I have a love/hate relationship with event comics. On one hand, I enjoy reading big, bombastic stories that we couldn’t see in a live action film. On the other hand, they get exhausting when they happen every other fiscal quarter. Axis was an enjoyable read, but none of that book stuck! Fear Itself was an exceptionally crafted examination of mythology and, well, fear, but Thor and Bucky came back from the dead a week later. Infinity unleashed a Terrigen Mist across Earth that… Oh, OK, that mist cloud actually stuck around
Secret Wars, that’s a book that just may have a lasting impact on the Marvel Universe. The first issue began with The Marvel Universe and the Ultimate Universe crashing into each other and bringing about the end to Jonathan Hickman’s Avengers and New Avengers multiverse shattering run, not to mention the Marvel Universe as we knew it.
When the last two Earths were destroyed, Doctor Doom (with the help of Molecule Man and a desperate Doctor Strange) stole ultimate power to save what he could of the Marvel multiverse, and dubbed it Battleworld. He also used that power to make himself a god. His first act as a god was to steal Reed Richards’ family and removed any trace of his longtime rival across all of Battleworld’s kingdoms. Reed Richards has since discovered this and he is very angry.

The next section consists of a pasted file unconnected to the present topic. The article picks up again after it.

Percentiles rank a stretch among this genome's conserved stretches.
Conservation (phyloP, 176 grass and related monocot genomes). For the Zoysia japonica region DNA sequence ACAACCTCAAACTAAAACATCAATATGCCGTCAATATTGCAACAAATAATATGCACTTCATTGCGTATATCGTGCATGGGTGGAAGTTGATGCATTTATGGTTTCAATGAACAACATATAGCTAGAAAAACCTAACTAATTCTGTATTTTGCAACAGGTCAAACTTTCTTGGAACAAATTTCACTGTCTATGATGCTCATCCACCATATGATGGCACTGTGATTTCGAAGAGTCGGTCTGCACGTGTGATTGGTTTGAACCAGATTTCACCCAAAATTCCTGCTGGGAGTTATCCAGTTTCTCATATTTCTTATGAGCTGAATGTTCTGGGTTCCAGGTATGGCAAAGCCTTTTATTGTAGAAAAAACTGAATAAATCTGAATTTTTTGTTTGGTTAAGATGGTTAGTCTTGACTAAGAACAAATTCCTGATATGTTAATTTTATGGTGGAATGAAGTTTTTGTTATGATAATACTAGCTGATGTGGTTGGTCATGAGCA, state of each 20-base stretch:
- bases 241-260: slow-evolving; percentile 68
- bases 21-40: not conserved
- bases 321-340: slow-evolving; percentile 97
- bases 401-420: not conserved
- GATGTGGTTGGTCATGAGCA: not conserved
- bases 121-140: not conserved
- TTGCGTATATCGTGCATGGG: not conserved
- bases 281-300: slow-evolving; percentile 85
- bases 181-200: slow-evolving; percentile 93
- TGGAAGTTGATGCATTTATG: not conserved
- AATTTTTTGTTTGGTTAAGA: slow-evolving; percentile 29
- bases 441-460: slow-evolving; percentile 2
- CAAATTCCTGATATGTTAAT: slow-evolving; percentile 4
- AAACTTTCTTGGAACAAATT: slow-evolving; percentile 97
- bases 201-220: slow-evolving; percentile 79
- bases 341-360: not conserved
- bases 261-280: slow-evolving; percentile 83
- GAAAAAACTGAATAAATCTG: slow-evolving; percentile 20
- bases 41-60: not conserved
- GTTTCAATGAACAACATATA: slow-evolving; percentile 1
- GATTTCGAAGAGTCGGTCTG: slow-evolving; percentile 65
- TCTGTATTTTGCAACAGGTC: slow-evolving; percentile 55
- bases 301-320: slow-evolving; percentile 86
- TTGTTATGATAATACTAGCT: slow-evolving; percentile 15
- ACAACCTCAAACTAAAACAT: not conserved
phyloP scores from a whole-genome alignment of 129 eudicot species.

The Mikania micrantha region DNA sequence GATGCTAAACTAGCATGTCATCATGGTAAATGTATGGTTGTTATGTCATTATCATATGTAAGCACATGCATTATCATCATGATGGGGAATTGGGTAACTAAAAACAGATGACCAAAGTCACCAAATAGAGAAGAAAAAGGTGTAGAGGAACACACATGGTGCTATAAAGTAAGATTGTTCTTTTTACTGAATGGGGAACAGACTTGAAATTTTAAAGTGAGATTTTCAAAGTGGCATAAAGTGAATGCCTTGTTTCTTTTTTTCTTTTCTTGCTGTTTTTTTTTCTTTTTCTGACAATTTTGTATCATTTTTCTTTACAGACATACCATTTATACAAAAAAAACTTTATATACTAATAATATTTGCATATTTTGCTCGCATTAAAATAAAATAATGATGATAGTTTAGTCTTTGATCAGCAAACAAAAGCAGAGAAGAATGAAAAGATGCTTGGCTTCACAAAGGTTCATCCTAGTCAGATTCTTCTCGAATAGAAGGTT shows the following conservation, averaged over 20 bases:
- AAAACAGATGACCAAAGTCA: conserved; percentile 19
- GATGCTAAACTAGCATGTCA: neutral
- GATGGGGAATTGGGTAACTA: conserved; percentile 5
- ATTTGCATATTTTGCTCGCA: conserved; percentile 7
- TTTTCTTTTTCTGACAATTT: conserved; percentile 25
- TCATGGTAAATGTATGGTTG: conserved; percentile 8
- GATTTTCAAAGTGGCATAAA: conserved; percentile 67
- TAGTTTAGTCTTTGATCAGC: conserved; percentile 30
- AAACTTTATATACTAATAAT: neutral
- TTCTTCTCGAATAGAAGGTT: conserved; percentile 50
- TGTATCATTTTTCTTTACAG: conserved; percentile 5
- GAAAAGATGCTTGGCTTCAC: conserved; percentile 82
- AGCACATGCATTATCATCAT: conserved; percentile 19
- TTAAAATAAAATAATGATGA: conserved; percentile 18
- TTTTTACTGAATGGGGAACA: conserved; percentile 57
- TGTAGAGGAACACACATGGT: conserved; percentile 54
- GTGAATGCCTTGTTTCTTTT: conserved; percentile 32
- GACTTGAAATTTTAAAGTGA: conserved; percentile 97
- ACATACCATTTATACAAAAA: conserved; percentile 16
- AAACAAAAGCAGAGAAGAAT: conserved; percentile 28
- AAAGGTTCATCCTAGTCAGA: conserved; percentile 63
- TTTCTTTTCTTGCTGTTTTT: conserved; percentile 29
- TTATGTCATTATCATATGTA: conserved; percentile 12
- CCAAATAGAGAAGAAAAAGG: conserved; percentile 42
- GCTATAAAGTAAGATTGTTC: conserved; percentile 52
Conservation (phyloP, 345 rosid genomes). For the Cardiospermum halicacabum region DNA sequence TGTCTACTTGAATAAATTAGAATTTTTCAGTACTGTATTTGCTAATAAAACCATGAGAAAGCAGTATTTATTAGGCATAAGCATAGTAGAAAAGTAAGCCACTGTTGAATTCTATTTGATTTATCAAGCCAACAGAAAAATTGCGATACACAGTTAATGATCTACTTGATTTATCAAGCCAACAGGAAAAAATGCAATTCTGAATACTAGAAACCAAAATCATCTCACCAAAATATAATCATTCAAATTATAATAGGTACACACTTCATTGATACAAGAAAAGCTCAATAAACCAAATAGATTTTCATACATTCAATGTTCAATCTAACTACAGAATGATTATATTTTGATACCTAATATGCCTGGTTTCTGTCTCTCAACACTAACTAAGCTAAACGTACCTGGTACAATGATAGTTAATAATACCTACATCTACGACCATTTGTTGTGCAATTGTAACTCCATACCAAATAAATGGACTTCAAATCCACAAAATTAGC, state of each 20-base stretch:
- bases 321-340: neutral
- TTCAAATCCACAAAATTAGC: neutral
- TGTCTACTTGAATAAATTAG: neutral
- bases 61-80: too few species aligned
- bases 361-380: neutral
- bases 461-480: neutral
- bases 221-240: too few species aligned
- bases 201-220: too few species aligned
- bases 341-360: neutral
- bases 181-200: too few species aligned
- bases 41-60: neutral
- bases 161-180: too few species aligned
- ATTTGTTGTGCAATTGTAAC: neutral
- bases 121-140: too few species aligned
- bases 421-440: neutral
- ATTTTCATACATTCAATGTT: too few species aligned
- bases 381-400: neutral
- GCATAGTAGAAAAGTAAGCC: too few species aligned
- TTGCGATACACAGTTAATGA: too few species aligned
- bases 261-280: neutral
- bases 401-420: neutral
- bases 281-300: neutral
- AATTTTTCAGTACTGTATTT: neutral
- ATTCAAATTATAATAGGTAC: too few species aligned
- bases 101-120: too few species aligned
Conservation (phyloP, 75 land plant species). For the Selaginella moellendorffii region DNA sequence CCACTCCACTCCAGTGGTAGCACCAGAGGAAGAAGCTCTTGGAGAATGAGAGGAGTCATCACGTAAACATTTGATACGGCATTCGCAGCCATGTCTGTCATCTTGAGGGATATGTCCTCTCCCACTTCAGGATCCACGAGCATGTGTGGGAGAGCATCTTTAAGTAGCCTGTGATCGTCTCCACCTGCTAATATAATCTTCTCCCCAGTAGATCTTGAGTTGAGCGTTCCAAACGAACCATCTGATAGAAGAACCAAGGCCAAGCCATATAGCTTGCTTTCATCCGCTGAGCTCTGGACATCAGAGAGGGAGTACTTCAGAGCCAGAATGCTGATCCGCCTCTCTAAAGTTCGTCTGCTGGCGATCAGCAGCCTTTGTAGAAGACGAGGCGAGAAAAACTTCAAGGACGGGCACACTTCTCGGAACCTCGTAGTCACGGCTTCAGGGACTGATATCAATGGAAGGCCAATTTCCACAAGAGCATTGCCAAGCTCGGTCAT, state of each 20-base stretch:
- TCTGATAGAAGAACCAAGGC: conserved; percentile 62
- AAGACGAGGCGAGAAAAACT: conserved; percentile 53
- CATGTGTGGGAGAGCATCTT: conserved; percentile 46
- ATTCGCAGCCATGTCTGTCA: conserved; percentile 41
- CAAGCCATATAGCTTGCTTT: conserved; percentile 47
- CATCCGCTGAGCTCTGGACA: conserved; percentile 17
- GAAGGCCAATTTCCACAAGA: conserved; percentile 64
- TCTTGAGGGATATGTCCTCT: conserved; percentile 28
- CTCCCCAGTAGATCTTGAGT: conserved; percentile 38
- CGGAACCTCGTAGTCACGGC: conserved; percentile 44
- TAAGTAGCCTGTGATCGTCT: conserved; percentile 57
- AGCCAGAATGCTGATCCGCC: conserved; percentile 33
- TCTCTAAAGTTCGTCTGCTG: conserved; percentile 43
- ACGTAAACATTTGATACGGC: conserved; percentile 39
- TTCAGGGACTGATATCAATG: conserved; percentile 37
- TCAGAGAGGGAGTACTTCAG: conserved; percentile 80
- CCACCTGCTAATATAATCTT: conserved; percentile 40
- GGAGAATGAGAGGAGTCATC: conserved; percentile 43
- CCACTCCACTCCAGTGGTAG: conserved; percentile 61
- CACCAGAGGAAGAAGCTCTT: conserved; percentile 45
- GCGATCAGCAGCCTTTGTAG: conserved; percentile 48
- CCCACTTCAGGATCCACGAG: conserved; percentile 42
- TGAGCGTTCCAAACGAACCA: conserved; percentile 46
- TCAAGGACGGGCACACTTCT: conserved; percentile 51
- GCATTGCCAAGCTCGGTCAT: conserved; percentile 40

Secret Wars # 9 isn’t just the culmination of a mini series. Heck, it’s more than the culmination of Jonathan Hickman’s Marvel Comics work. Secret Wars feels like the last Marvel Comic in the way Crisis on Infinite Earths # 12 felt like the last DC Comic. Granted, it looks like the lion’s share of Marvel’s continuity is intact, but the issue itself focuses on one of Marvel’s oldest rivalries – Reed Richards and Doctor Doom.
The whole series has been leading to this confrontation. Jack Kirby and Stan Lee’s Fantastic Four run gave birth to the Marvel Universe. They’ve always been important to the fabric of Marvel. Doctor Doom’s presence has been felt all across the Marvel Universe since his first appearance in Fantastic Four # 5. The only person who ever has a chance of stopping Doom is Reed Richards. Their battle through this issue underlines that importance. It’s as much a physical battle as it is a war of words and ideals. Doom and Reed literally fight over who would make a better god!
In the years since Marvel’s become a Hollywood juggernaut, their first family have fallen more and more by the wayside. Secret Wars # 9 leaves the Marvel Universe in the care of Reed Richards, Susan Richards and their children. There are no more Fantastic Four. Hickman and Ribic give us clues as to what’s different – Peter Parker and Miles Morales are Spider-Men in the same New York City. Ben Grimm and Johnny Storm are still alive and will have to follow their own destinies beyond the FF.
Then there’s Doom. Victor Von Doom still lives in his castle, though the Latverian monarch is a changed man. Whether that change is for better or worse remains to be seen. Marvel’s cornerstone is gone for a while. It may not be a permanent change, but I can’t help wonder if all of this has to do with Fox owning the movie rights and their last cinematic outing was a financial and critical failure .Secret Wars # 9 is a fun comic for longtime Marvel fans, but it’s ramifications are bittersweet.